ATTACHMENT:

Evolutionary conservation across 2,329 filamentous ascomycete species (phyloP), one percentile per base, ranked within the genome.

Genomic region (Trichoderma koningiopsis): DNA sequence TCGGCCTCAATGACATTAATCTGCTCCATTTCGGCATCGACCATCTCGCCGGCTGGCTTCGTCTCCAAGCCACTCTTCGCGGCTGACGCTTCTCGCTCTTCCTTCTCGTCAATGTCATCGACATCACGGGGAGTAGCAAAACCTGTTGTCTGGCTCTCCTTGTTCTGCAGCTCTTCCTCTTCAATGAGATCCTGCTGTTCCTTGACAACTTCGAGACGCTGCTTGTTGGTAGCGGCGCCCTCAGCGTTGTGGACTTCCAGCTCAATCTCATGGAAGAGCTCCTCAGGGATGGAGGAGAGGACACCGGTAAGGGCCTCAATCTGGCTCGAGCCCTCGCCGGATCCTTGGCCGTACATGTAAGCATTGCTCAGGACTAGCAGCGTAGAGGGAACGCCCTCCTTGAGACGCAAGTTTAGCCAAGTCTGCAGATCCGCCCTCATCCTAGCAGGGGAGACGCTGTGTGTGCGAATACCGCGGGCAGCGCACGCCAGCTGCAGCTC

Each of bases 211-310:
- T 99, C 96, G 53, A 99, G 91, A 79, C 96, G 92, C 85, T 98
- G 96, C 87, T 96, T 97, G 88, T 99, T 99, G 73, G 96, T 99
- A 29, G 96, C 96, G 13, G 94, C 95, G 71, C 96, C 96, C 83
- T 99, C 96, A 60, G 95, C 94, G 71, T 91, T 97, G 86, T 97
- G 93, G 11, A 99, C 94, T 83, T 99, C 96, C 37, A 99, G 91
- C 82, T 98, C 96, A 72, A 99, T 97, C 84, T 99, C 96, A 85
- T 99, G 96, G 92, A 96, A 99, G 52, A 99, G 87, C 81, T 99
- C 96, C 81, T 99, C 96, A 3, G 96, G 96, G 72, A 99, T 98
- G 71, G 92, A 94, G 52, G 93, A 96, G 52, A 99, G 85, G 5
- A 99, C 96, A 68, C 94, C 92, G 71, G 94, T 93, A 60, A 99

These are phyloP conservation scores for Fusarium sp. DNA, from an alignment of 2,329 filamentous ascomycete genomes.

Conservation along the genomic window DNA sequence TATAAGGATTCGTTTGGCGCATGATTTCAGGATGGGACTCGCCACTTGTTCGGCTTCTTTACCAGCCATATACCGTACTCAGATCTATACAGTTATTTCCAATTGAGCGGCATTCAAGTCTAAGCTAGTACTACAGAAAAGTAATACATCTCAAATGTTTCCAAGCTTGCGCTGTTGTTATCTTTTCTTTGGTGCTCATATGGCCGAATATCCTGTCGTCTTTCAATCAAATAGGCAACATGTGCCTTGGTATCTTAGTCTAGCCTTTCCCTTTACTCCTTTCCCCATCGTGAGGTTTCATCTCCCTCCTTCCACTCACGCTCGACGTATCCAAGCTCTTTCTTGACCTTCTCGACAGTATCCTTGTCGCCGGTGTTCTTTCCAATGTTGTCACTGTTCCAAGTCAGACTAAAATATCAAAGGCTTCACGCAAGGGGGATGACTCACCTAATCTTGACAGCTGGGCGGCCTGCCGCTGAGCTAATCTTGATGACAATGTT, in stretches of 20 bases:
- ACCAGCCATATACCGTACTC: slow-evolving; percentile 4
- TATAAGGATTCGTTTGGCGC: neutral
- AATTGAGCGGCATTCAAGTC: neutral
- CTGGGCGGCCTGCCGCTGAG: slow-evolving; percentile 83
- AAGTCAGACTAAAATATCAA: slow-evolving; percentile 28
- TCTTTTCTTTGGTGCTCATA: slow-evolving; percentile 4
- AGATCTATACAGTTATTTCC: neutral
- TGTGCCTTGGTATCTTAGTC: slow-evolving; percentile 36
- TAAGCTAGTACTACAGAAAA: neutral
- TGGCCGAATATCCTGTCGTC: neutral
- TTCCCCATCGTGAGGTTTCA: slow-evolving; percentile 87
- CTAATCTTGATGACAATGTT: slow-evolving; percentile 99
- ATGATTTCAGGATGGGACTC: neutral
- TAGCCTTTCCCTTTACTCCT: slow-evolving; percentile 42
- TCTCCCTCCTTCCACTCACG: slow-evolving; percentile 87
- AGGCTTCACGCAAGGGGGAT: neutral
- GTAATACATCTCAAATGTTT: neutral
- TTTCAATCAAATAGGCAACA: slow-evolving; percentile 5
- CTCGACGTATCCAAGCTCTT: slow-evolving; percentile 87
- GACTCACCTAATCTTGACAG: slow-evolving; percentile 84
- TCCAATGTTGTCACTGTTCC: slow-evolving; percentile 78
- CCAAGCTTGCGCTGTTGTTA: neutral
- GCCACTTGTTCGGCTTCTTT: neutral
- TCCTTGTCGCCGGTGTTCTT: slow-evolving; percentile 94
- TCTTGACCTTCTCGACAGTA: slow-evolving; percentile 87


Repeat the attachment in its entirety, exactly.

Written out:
Evolutionary conservation across 2,329 filamentous ascomycete species (phyloP), one percentile per base, ranked within the genome.

Genomic region (Trichoderma koningiopsis): DNA sequence TCGGCCTCAATGACATTAATCTGCTCCATTTCGGCATCGACCATCTCGCCGGCTGGCTTCGTCTCCAAGCCACTCTTCGCGGCTGACGCTTCTCGCTCTTCCTTCTCGTCAATGTCATCGACATCACGGGGAGTAGCAAAACCTGTTGTCTGGCTCTCCTTGTTCTGCAGCTCTTCCTCTTCAATGAGATCCTGCTGTTCCTTGACAACTTCGAGACGCTGCTTGTTGGTAGCGGCGCCCTCAGCGTTGTGGACTTCCAGCTCAATCTCATGGAAGAGCTCCTCAGGGATGGAGGAGAGGACACCGGTAAGGGCCTCAATCTGGCTCGAGCCCTCGCCGGATCCTTGGCCGTACATGTAAGCATTGCTCAGGACTAGCAGCGTAGAGGGAACGCCCTCCTTGAGACGCAAGTTTAGCCAAGTCTGCAGATCCGCCCTCATCCTAGCAGGGGAGACGCTGTGTGTGCGAATACCGCGGGCAGCGCACGCCAGCTGCAGCTC

Each of bases 211-310:
- T 99, C 96, G 53, A 99, G 91, A 79, C 96, G 92, C 85, T 98
- G 96, C 87, T 96, T 97, G 88, T 99, T 99, G 73, G 96, T 99
- A 29, G 96, C 96, G 13, G 94, C 95, G 71, C 96, C 96, C 83
- T 99, C 96, A 60, G 95, C 94, G 71, T 91, T 97, G 86, T 97
- G 93, G 11, A 99, C 94, T 83, T 99, C 96, C 37, A 99, G 91
- C 82, T 98, C 96, A 72, A 99, T 97, C 84, T 99, C 96, A 85
- T 99, G 96, G 92, A 96, A 99, G 52, A 99, G 87, C 81, T 99
- C 96, C 81, T 99, C 96, A 3, G 96, G 96, G 72, A 99, T 98
- G 71, G 92, A 94, G 52, G 93, A 96, G 52, A 99, G 85, G 5
- A 99, C 96, A 68, C 94, C 92, G 71, G 94, T 93, A 60, A 99

These are phyloP conservation scores for Fusarium sp. DNA, from an alignment of 2,329 filamentous ascomycete genomes.

Conservation along the genomic window DNA sequence TATAAGGATTCGTTTGGCGCATGATTTCAGGATGGGACTCGCCACTTGTTCGGCTTCTTTACCAGCCATATACCGTACTCAGATCTATACAGTTATTTCCAATTGAGCGGCATTCAAGTCTAAGCTAGTACTACAGAAAAGTAATACATCTCAAATGTTTCCAAGCTTGCGCTGTTGTTATCTTTTCTTTGGTGCTCATATGGCCGAATATCCTGTCGTCTTTCAATCAAATAGGCAACATGTGCCTTGGTATCTTAGTCTAGCCTTTCCCTTTACTCCTTTCCCCATCGTGAGGTTTCATCTCCCTCCTTCCACTCACGCTCGACGTATCCAAGCTCTTTCTTGACCTTCTCGACAGTATCCTTGTCGCCGGTGTTCTTTCCAATGTTGTCACTGTTCCAAGTCAGACTAAAATATCAAAGGCTTCACGCAAGGGGGATGACTCACCTAATCTTGACAGCTGGGCGGCCTGCCGCTGAGCTAATCTTGATGACAATGTT, in stretches of 20 bases:
- ACCAGCCATATACCGTACTC: slow-evolving; percentile 4
- TATAAGGATTCGTTTGGCGC: neutral
- AATTGAGCGGCATTCAAGTC: neutral
- CTGGGCGGCCTGCCGCTGAG: slow-evolving; percentile 83
- AAGTCAGACTAAAATATCAA: slow-evolving; percentile 28
- TCTTTTCTTTGGTGCTCATA: slow-evolving; percentile 4
- AGATCTATACAGTTATTTCC: neutral
- TGTGCCTTGGTATCTTAGTC: slow-evolving; percentile 36
- TAAGCTAGTACTACAGAAAA: neutral
- TGGCCGAATATCCTGTCGTC: neutral
- TTCCCCATCGTGAGGTTTCA: slow-evolving; percentile 87
- CTAATCTTGATGACAATGTT: slow-evolving; percentile 99
- ATGATTTCAGGATGGGACTC: neutral
- TAGCCTTTCCCTTTACTCCT: slow-evolving; percentile 42
- TCTCCCTCCTTCCACTCACG: slow-evolving; percentile 87
- AGGCTTCACGCAAGGGGGAT: neutral
- GTAATACATCTCAAATGTTT: neutral
- TTTCAATCAAATAGGCAACA: slow-evolving; percentile 5
- CTCGACGTATCCAAGCTCTT: slow-evolving; percentile 87
- GACTCACCTAATCTTGACAG: slow-evolving; percentile 84
- TCCAATGTTGTCACTGTTCC: slow-evolving; percentile 78
- CCAAGCTTGCGCTGTTGTTA: neutral
- GCCACTTGTTCGGCTTCTTT: neutral
- TCCTTGTCGCCGGTGTTCTT: slow-evolving; percentile 94
- TCTTGACCTTCTCGACAGTA: slow-evolving; percentile 87